Are you one of the many people who struggles to find the time and energy to break the habit of zero exercise? If so, you’re not alone. Exercise is a vital part of a healthy lifestyle, but motivating yourself to get moving can be difficult. Many find the idea of a regular exercise habit appealing but also challenging and even discouraging.
Fitness requires a tough attitude and a resilient mindset. To achieve lasting success, a competent approach is needed.
One technique many people find helpful is “habit stacking.” With this approach, you rely not only on willpower but on the benefits of “stacking” your new exercise habit onto an existing habit.
To illustrate, you may have a strong habit of brushing your teeth before bed each night or turning on the coffee machine when you wake up in the morning. James Clear, author of Atomic Habits, explains that you can use one of these ingrained habits to your advantage as a basis for a new healthy behavior.
Some examples might be:
While making my morning coffee, I will do 10 sets of countertop pushups.
Before eating my lunch, I will do 25 bodyweight squats.
When I change from my work clothes, I will change into my workout clothes.
The key to progress is consistency, and these micro-workouts often lead to better results than infrequent gym visits. Incorporating enough of them into your daily routine can add a surprising amount of extra physical activity, no matter your situation.
The time-strapped desk jockey Are you willing and in good health, but unfamiliar with exercise? Try a low-impact, strengthening and cardio circuit training routine. Choose exercises that are gentle on the joints, such as push-ups, squats, lunges, planks, glute bridges, Russian twists, leg lifts, high knees, step-ups and pistol pushes. Select, for example, three of these exercises. Perform the first exercise for a specific number of repetitions (such as 20 reps), then, without resting, immediately move to the second exercise, then the third. Repeat those three exercises three times. Then perform three different exercises. Do this for 30 to 45 minutes. Since you aren’t pausing for breaks, your heart rate will likely climb quickly and stay elevated, making circuit training an excellent strength-cardio challenge that you can complete, including changing and showering, in about an hour.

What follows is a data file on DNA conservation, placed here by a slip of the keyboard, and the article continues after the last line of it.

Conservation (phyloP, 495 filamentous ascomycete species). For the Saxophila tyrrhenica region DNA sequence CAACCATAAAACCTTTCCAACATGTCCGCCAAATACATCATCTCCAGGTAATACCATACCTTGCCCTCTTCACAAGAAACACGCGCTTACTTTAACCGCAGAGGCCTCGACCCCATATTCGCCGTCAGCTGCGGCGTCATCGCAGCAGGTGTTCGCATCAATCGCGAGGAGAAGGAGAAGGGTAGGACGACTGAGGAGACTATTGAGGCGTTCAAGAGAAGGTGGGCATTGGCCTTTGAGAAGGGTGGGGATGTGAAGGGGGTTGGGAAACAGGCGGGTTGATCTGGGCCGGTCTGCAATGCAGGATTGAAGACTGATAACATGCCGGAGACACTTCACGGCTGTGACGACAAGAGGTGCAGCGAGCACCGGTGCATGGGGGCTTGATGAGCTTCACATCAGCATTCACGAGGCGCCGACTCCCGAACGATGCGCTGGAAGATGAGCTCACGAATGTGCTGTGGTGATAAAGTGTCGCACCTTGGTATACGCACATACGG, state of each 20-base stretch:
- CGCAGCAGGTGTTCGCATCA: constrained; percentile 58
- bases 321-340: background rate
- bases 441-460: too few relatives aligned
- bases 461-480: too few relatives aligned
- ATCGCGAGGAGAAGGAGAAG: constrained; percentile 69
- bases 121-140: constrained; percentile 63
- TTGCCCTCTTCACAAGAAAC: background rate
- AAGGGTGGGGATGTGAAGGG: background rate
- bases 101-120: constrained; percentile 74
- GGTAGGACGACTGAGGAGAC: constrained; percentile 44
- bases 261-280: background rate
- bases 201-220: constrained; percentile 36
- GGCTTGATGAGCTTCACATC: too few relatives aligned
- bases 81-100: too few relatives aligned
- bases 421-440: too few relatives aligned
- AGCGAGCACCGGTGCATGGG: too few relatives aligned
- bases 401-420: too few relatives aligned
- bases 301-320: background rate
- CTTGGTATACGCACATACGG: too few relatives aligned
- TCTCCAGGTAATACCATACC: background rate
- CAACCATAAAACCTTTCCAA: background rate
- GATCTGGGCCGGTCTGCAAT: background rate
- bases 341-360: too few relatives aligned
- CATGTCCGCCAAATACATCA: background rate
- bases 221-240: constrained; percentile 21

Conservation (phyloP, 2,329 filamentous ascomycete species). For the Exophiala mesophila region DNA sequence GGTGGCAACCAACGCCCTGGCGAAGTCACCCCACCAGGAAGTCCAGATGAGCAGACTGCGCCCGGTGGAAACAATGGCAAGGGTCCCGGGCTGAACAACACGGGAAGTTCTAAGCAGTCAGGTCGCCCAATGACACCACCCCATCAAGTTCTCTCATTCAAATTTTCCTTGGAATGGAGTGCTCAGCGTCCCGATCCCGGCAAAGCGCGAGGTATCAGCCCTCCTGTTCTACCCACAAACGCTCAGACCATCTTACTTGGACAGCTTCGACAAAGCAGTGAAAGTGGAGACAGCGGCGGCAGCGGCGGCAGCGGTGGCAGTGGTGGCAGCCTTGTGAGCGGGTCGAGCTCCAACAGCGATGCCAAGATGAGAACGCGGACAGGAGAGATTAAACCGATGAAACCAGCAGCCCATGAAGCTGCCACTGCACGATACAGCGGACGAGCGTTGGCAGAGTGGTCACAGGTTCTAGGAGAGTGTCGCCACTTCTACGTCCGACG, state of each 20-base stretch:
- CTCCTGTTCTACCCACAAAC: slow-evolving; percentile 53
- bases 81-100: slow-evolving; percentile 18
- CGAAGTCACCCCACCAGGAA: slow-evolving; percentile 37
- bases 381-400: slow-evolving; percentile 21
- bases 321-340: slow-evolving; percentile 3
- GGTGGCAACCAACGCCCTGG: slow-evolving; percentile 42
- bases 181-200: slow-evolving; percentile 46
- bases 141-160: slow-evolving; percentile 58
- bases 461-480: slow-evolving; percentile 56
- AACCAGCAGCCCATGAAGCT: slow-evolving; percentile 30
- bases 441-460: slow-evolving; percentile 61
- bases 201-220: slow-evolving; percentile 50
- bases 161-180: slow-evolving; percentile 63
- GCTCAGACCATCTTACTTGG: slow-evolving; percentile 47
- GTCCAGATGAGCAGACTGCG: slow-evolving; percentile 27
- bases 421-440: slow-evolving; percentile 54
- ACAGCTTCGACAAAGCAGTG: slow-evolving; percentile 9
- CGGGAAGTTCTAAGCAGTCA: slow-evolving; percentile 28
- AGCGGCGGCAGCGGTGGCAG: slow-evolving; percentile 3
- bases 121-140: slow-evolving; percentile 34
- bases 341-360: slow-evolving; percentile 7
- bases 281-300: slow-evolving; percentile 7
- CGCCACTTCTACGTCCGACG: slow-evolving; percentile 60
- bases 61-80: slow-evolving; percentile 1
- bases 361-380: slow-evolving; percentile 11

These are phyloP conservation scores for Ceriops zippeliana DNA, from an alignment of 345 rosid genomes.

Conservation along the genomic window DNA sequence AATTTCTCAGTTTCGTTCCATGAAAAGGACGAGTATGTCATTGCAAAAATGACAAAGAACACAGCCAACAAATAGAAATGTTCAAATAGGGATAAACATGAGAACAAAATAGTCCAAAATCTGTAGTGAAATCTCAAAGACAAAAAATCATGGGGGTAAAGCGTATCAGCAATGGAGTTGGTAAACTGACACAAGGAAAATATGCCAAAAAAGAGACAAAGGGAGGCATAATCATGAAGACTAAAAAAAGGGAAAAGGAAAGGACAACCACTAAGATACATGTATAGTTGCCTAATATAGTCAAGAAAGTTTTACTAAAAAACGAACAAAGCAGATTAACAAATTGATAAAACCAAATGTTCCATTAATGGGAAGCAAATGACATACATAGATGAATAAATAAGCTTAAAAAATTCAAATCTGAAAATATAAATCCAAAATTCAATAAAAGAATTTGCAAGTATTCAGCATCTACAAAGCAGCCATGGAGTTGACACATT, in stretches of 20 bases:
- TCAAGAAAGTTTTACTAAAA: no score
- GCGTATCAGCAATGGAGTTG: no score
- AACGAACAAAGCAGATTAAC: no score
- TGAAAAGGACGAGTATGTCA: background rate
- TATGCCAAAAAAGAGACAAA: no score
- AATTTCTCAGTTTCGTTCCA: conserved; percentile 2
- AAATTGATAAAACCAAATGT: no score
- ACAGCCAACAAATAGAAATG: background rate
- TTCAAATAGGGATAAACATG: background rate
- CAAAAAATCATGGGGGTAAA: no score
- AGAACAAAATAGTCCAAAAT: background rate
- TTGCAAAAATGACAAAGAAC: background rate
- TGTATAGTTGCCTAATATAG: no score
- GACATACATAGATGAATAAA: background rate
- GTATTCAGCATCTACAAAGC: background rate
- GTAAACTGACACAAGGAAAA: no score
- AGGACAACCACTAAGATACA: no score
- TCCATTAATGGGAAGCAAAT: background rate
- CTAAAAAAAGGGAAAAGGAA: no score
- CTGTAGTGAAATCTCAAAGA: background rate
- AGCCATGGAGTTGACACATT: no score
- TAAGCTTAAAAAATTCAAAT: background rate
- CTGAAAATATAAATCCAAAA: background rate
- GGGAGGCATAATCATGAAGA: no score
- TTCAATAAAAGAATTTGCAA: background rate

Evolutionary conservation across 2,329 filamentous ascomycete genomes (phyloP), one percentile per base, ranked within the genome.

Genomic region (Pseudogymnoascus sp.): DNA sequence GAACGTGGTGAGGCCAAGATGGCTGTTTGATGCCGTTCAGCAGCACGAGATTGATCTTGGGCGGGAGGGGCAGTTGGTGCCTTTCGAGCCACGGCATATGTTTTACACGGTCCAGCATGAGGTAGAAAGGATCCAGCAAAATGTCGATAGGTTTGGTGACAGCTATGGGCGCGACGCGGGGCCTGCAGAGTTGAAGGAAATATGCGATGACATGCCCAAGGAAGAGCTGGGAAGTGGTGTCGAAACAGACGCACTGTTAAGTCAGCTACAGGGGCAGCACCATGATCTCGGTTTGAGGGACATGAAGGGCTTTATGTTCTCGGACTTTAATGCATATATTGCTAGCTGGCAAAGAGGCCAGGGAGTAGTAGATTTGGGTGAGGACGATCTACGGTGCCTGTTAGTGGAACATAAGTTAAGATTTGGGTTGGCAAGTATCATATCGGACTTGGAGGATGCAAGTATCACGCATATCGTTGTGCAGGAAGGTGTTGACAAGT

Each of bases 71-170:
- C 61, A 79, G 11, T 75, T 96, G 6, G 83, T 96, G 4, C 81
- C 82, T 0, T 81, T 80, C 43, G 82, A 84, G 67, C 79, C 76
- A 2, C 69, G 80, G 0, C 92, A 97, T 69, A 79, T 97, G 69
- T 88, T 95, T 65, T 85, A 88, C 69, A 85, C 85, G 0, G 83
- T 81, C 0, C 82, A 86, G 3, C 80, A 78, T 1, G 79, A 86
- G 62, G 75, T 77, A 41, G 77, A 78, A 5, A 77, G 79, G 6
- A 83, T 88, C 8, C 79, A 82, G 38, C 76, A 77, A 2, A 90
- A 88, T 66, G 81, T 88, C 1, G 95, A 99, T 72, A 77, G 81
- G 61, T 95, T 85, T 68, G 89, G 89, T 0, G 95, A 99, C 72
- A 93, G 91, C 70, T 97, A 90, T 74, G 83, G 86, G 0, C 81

The apartment dweller A lack of equipment or space need not be an obstacle. Most of the exercises listed above can be performed in your bedroom or living room. You can build a new exercise habit using a routine that requires only a set of dumbbells or resistance bands and an optional exercise mat. Try a simple workout routine on a website like Fitness Blender.
The road warrior Perhaps you drive long distances for work or other reasons. You are frequently on the road or in hotel rooms. The approaches above might work for you, and so too might simple bodyweight exercises. No equipment is necessary as you perform sets of push-ups, squats, lunges, jumping jacks, walking or running, or even running in place at a motel room, workout area or other available space.
The person battling illness Depending on your illness, it may be wise to have a doctor give you clearance and guidance on exercise. But it is almost certain that exercise of some kind is needed to help you fight that illness and improve your overall health. The illness may be more of a barrier in your mind than it actually is to your body. Even many people who have chronic illnesses can and should build an exercise habit by starting with a combination of short cardio and some functional strength training.
The person who is unfit but willing Even if your body is badly out of shape but your mind is willing, you are most of the way toward starting an exercise habit. With a little more effort, that willing mindset can overcome obstacles such as lack of time, lack of space, lack of equipment, and inhibitions. Choose a habit to stack your new habit on, and use one of the approaches above or a simple beginner workout. This could literally start as a five-minute walk down the street and a five-minute walk back. It might feel simplistic at first, but once your willing mindset turns that last corner and becomes action in the form of an actual exercise habit, your walks will get longer, your workouts will get better, and your body and mind will feel stronger and stronger.
Even if you have a zero-exercise habit and face one or more of these obstacles, you can become consistent at exercising. Choose a habit you already have to stack this simple exercise habit onto. Set small, achievable goals for yourself, and with a little patience and persistence, you will break the zero-exercise habit. As soon as you do, you will have taken the first step on a fitness journey that can make you stronger, healthier and happier.